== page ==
Professing her intention as nothing short of “healing our global family,” Dr. Marcy Axness, a member of Mothering magazine’s online expert panel, has identified seven overarching principles and seven steps to help children develop such fundamental capacities as self-regulation, trust, imagination, and empathy. In Parenting for Peace: Raising the Next Generation of Peacemakers (Sentient Publishing, 978-1-59181-176-3), Axness relies on neuroscience to demonstrate the enduring importance of early parenting decisions; and while “Attuned Conception,” “Radiant Pregnancy,” and “Empowered Birth” are presented as ideals, Axness also discusses neuroplasticity: “the capacity of our social brains to change, adapt, and revise when presented with more optimal conditions.” In other words, it’s never too late. She explains the history of attachment research, provides anecdotal examples of various parenting models, and offers a list of solid resources. Stressing compassion over blame, her final “principle” places her squarely in the Slow Parenting camp: “Simplicity is a portal to joy, and joy lies at the very foundation of health, well-being, and peace.”

Wondrous Child: The Joys and Challenges of Grandparenting (North Atlantic Books, 978-1-58394-362-5), edited by Lindy Hough, does not shy away from the last part of its subtitle: The pressure felt by grandparents not to interfere with their own offspring’s child-rearing choices is a constant refrain in this wonderful anthology of thirty essays. Ultimately, though, it is the honor of a unique intergenerational bond that is the book’s focus. As one contributor says, “Detached from the daily survival needs, we are in the privileged position of seeing a bigger picture … We recognize that being part of expanding a child’s life with our presence of mind, lack of critical judgment, clear and insistent lessons, and generosity of spirit is a worthy challenge … we trust that the result can be majestic in its simplicity, not just for this relationship, but also as a paradigm for society.” Without losing its focus, this diverse collection favors real-world complexity—grandparents raising their children’s children, for instance. Whether each story takes place within a traditional or less conventional family structure—like the Sufi meditation instructor conversing via Skype with her two-year-old granddaughter, who’s bathing in a tub of seaweed wraps—the sense of pride and joy on the part of every author is abundantly clear.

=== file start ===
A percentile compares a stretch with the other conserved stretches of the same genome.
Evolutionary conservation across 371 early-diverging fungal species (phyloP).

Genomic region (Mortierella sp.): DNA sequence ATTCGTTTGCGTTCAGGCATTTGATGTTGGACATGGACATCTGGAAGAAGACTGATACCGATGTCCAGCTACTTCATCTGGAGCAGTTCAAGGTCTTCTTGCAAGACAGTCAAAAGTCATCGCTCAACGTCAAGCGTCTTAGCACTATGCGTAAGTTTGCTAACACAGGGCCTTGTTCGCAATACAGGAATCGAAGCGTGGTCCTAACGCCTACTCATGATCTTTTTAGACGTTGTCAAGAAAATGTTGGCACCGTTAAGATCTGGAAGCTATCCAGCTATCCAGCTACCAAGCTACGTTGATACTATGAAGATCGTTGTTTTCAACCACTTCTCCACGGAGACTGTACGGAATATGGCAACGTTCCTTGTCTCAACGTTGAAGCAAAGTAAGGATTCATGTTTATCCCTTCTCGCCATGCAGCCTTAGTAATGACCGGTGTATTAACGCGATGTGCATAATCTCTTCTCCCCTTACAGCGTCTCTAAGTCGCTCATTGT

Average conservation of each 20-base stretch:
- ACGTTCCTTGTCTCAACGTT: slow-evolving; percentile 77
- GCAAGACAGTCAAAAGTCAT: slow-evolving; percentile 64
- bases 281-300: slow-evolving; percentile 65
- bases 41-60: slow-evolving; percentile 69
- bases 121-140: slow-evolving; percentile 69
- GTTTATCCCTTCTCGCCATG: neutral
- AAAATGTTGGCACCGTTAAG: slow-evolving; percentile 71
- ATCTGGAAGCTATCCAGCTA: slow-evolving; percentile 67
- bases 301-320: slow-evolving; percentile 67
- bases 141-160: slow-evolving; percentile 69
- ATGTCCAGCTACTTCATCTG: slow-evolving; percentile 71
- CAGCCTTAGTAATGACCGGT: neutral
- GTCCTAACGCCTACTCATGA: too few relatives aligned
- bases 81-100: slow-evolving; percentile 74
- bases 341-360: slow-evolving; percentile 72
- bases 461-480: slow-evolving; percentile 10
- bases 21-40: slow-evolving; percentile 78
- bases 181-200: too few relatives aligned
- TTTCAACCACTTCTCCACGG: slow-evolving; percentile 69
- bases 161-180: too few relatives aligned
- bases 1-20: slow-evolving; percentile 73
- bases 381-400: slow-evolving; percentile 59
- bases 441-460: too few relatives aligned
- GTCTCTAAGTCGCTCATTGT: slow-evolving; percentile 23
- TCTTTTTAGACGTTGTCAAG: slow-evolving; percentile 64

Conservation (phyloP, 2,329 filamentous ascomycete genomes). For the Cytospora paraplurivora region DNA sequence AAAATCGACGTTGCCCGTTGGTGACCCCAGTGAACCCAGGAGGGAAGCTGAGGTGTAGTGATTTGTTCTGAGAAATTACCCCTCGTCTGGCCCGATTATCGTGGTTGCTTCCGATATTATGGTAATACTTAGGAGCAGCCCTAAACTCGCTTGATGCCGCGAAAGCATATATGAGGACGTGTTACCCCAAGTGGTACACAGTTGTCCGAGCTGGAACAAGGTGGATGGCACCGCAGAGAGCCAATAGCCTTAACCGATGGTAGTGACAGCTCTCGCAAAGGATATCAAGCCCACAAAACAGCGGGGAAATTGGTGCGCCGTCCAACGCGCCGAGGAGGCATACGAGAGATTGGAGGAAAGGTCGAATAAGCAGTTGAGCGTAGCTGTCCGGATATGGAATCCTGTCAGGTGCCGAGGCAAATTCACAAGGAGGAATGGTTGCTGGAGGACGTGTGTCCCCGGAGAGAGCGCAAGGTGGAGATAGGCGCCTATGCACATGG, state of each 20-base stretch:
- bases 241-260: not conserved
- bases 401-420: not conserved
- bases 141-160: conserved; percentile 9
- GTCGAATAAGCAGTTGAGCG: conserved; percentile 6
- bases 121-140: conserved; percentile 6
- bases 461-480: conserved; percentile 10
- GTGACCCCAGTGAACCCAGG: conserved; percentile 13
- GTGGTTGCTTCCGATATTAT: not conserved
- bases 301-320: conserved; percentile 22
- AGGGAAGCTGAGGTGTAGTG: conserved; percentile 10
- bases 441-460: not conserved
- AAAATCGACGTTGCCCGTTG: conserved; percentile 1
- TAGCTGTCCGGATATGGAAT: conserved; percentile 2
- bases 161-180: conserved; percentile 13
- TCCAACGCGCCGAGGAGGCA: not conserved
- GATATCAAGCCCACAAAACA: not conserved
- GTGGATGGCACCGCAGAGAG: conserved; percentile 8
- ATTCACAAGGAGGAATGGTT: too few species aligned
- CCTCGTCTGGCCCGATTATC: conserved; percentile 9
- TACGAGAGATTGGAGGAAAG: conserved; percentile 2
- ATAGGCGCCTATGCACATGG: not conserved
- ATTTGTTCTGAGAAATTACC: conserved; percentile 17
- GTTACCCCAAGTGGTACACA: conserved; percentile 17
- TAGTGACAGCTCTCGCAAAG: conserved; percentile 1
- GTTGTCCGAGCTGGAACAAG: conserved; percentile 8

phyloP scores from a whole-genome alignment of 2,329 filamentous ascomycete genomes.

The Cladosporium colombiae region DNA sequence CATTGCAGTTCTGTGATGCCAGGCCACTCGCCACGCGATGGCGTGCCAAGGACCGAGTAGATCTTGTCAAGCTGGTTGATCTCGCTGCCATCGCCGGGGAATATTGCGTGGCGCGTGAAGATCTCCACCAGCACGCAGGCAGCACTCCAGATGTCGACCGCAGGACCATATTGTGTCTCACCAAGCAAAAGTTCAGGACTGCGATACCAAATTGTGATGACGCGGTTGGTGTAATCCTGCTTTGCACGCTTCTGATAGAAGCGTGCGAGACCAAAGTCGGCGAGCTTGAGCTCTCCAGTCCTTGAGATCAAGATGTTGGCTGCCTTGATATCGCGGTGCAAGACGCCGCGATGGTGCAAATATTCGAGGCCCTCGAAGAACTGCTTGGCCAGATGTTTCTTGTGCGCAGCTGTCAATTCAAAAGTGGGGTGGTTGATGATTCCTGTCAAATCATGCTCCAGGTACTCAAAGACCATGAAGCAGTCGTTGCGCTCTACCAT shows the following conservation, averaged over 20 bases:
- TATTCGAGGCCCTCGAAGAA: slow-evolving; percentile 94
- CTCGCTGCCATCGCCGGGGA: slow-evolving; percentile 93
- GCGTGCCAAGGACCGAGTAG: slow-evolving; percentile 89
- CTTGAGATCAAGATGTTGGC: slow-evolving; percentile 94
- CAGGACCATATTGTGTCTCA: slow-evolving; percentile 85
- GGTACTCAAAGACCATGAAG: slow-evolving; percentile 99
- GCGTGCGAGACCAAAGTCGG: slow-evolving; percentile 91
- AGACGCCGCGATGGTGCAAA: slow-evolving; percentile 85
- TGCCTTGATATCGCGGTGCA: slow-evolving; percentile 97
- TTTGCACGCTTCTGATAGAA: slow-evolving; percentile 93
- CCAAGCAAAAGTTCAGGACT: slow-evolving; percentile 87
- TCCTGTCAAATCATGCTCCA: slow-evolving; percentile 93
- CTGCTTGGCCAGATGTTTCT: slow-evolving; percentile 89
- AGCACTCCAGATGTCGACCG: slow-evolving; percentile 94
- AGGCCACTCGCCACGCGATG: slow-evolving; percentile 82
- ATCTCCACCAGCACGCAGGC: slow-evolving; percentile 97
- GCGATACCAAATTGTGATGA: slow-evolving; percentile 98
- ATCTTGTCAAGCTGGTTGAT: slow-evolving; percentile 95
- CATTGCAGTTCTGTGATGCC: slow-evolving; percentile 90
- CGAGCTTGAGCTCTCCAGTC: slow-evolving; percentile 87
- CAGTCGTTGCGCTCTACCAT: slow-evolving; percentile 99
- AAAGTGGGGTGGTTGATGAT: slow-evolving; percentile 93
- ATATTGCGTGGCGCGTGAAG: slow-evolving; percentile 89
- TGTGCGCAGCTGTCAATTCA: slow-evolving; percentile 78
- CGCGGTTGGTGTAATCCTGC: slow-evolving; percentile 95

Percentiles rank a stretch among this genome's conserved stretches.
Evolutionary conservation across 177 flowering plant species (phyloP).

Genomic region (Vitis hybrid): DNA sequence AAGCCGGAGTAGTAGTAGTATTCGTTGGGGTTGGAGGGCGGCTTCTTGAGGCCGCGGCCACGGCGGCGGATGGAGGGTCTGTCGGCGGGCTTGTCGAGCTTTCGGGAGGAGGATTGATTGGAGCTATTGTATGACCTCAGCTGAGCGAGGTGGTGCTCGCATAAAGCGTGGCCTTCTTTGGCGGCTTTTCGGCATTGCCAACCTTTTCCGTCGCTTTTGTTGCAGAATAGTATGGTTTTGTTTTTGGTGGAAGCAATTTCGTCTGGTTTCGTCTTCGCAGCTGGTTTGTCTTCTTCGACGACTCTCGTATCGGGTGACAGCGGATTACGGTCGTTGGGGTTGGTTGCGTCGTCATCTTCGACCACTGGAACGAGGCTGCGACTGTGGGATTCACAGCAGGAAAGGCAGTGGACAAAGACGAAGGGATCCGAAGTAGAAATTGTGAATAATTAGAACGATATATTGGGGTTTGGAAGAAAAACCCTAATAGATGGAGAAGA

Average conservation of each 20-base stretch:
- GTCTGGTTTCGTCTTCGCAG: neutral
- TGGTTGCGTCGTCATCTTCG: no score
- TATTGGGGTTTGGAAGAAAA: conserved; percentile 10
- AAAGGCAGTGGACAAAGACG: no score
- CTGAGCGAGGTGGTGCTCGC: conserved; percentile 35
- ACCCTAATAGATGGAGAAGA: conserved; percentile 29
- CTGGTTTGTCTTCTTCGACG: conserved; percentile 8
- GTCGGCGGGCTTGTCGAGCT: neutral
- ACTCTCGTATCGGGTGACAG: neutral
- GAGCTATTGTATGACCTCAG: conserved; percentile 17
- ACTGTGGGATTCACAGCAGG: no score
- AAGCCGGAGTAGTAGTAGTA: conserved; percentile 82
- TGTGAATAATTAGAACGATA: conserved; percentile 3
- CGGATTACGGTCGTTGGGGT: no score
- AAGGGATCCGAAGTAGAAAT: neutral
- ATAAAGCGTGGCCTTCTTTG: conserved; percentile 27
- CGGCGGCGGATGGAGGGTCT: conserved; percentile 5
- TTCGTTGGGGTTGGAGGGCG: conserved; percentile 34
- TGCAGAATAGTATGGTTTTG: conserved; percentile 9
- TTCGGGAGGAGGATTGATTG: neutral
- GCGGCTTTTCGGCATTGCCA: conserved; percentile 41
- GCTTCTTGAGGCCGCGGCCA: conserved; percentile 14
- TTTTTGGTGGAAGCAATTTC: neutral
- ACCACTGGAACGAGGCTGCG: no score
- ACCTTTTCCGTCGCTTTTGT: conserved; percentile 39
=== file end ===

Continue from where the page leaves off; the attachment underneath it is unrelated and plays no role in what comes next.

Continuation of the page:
Using nature as the ripest setting for unique celebrations, Anni Daulter’s Naturally Fun Parties for Kids: Creating Handmade, Earth-Friendly Celebrations for All Seasons and Occasions (Sellers Publishing, 978-1-4162-0656-9) is inspiring in both its appearance and tone. This beautifully photographed how-to manual is broken down by season: The Forest Fairy Dress-up Party welcomes spring while the Strawberry-Picking and Jam-Making Party makes the most of the summer; a Wild Girls Tepee Party occurs in autumn, and the Community Cooking Party is designed to warm up winter. The book’s highly organized format highlights projects and materials and provides a timeline for each event to ensure it comes off smoothly. Most importantly, the children participate fully in throwing their own parties. From creating invitations to borrowing props for decorating to step-by-step instructions for games (such as treasure hunts) and a collection of excellent recipes (whole wheat sour cream pancakes and herbal tea spice cakes among them), there’s a perfect job for kids of all ages. You can’t buy this kind of fun.

All of these books argue for better, more equitable and well-rounded families, citizens, and communities. And, finally, each stresses the importance of modeling the behaviors we hope to see in ourselves and our children.

Julie Eakin